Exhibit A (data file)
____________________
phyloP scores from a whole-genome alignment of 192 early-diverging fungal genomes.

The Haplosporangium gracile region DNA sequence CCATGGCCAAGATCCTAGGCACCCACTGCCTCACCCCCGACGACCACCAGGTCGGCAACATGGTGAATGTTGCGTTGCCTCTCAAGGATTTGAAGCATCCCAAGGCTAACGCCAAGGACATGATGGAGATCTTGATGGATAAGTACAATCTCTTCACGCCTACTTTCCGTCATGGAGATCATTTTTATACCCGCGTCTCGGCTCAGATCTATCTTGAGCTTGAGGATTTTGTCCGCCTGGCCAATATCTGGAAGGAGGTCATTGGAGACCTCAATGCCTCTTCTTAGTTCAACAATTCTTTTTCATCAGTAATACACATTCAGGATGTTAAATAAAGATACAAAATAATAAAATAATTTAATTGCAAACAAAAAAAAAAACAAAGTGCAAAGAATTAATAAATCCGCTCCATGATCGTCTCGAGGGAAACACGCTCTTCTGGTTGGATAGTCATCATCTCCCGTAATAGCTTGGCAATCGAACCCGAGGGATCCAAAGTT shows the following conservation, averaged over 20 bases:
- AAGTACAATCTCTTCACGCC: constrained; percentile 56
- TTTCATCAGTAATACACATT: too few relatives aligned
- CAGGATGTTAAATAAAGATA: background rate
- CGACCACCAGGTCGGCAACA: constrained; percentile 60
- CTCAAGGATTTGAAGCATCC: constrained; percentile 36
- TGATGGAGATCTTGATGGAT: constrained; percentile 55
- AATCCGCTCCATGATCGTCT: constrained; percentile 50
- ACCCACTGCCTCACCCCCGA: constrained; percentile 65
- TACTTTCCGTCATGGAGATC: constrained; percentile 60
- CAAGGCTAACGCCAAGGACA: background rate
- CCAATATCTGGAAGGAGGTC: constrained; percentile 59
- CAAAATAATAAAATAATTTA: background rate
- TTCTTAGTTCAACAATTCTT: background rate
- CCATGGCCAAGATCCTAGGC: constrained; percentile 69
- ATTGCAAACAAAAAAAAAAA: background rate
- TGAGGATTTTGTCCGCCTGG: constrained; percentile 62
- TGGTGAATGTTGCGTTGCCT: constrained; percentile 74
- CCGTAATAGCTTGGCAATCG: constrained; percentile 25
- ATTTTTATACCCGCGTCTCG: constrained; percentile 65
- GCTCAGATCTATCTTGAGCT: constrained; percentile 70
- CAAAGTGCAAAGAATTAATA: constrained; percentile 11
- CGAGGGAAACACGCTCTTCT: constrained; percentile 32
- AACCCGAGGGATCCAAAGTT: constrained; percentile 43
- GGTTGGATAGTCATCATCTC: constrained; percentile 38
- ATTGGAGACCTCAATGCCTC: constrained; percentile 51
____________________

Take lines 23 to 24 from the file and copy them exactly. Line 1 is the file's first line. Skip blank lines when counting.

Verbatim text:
- CAAAGTGCAAAGAATTAATA: constrained; percentile 11
- CGAGGGAAACACGCTCTTCT: constrained; percentile 32